During the exhibition On the other side of the mirror Didier Mahieu invites visitors to enter a forest, much like the one in Alice In Wonderland, where people are allowed to experience the parallels between the personal and the universal experience of life.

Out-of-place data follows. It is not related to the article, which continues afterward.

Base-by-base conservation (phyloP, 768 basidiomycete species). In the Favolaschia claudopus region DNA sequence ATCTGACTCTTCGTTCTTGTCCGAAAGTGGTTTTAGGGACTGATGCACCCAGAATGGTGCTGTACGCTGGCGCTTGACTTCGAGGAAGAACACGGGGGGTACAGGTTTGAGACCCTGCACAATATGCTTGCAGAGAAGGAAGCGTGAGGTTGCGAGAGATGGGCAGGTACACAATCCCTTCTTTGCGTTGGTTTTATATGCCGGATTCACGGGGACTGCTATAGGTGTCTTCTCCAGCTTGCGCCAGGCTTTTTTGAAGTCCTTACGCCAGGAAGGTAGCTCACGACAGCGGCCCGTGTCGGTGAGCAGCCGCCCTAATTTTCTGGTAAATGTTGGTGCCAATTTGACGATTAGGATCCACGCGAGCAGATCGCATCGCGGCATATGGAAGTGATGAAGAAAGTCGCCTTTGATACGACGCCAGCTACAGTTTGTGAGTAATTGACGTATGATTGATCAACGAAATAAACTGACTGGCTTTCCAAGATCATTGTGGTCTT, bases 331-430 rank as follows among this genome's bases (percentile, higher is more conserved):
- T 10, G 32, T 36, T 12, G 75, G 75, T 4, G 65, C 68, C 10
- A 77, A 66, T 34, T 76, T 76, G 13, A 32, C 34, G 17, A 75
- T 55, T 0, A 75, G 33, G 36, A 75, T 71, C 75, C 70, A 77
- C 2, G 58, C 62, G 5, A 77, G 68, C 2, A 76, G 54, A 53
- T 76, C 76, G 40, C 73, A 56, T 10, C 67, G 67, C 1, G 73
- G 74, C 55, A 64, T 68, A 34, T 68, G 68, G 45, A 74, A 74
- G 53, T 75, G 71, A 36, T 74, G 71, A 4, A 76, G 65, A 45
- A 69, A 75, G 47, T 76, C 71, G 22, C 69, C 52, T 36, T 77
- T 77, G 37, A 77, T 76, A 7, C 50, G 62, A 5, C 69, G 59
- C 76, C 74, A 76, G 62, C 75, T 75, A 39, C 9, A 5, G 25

For his upcoming exhibition, Mahieu will display five dresses dating back to the 1940’s, which he found in an old orphanage in the South of France. The only personal sign on these identical dresses are the stitched-on names, apart from that, they do not reveal any story. Mahieu uses these dresses as a starting point to unveil a narrative about the importance of the primary emotions and the transitional phases throughout one’s life. The idea came to him after watching the movie Picnic at Hanging Rock by Peter Weir. In this movie, three girls escape an orphanage and have to battle their way through a seemingly impregnable forest, in order to reach the other end where liberty awaits them. This is a classic tale on the transition from youngster to adult and all the fears that accompany this phase. Becoming a woman is not the goal of this endeavour but a result of striving for emancipation and self-reliance. Mahieu wants to highlight this universal topic of emancipation through a fictional story about personal liberation. In the exhibition, the dresses are accompanied by his paintings on natural surrounding, portraits and audio fragments. Mahieu invites visitors to enter a forest, much like the one in Alice In Wonderland, where people are allowed to experience the parallels between the personal and the universal experience of life. Didier Mahieu (1961, Belgium) currently lives and works in Gembloux (BE). Mahieu has an art education from l’École Supérieure des Arts Plastiques et Visuels in Mons (BE). His solo exhibitions include three shows at NK Gallery (’18, ’16, ’14), Galerie Rabouan Moussion (Paris, FR), Bozar Museum (’09), the Chelsea Art Museum in New York (’06) Bozar and Mu.ZEE Ostend (’05).